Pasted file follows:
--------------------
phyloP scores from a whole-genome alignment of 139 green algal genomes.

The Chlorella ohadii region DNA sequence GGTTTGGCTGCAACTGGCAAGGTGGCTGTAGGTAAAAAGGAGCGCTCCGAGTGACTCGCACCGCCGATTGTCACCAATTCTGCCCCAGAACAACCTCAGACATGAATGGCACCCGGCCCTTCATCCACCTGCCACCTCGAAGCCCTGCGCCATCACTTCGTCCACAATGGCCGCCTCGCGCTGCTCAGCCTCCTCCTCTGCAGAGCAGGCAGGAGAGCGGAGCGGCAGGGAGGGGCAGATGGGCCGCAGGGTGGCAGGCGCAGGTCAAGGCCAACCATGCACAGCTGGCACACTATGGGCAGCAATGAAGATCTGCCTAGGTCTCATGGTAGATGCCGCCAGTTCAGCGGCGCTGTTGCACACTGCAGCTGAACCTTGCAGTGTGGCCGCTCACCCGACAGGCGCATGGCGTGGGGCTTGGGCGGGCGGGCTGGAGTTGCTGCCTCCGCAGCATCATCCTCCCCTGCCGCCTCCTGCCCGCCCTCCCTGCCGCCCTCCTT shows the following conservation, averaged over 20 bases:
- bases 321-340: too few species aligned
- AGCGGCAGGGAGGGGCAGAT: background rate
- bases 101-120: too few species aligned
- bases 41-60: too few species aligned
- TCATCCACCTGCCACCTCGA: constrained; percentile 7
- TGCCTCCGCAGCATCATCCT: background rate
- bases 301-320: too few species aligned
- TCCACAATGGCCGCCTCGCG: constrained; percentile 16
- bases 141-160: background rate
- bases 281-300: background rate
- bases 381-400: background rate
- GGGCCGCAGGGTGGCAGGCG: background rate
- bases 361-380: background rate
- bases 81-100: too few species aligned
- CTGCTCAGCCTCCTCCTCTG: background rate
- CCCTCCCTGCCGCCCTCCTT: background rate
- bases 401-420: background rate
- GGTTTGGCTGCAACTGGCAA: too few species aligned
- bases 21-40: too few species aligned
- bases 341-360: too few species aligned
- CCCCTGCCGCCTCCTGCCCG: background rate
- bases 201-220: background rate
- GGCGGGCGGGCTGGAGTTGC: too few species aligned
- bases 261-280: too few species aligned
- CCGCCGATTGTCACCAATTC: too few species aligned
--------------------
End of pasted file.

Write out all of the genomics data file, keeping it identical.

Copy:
phyloP scores from a whole-genome alignment of 139 green algal genomes.

The Chlorella ohadii region DNA sequence GGTTTGGCTGCAACTGGCAAGGTGGCTGTAGGTAAAAAGGAGCGCTCCGAGTGACTCGCACCGCCGATTGTCACCAATTCTGCCCCAGAACAACCTCAGACATGAATGGCACCCGGCCCTTCATCCACCTGCCACCTCGAAGCCCTGCGCCATCACTTCGTCCACAATGGCCGCCTCGCGCTGCTCAGCCTCCTCCTCTGCAGAGCAGGCAGGAGAGCGGAGCGGCAGGGAGGGGCAGATGGGCCGCAGGGTGGCAGGCGCAGGTCAAGGCCAACCATGCACAGCTGGCACACTATGGGCAGCAATGAAGATCTGCCTAGGTCTCATGGTAGATGCCGCCAGTTCAGCGGCGCTGTTGCACACTGCAGCTGAACCTTGCAGTGTGGCCGCTCACCCGACAGGCGCATGGCGTGGGGCTTGGGCGGGCGGGCTGGAGTTGCTGCCTCCGCAGCATCATCCTCCCCTGCCGCCTCCTGCCCGCCCTCCCTGCCGCCCTCCTT shows the following conservation, averaged over 20 bases:
- bases 321-340: too few species aligned
- AGCGGCAGGGAGGGGCAGAT: background rate
- bases 101-120: too few species aligned
- bases 41-60: too few species aligned
- TCATCCACCTGCCACCTCGA: constrained; percentile 7
- TGCCTCCGCAGCATCATCCT: background rate
- bases 301-320: too few species aligned
- TCCACAATGGCCGCCTCGCG: constrained; percentile 16
- bases 141-160: background rate
- bases 281-300: background rate
- bases 381-400: background rate
- GGGCCGCAGGGTGGCAGGCG: background rate
- bases 361-380: background rate
- bases 81-100: too few species aligned
- CTGCTCAGCCTCCTCCTCTG: background rate
- CCCTCCCTGCCGCCCTCCTT: background rate
- bases 401-420: background rate
- GGTTTGGCTGCAACTGGCAA: too few species aligned
- bases 21-40: too few species aligned
- bases 341-360: too few species aligned
- CCCCTGCCGCCTCCTGCCCG: background rate
- bases 201-220: background rate
- GGCGGGCGGGCTGGAGTTGC: too few species aligned
- bases 261-280: too few species aligned
- CCGCCGATTGTCACCAATTC: too few species aligned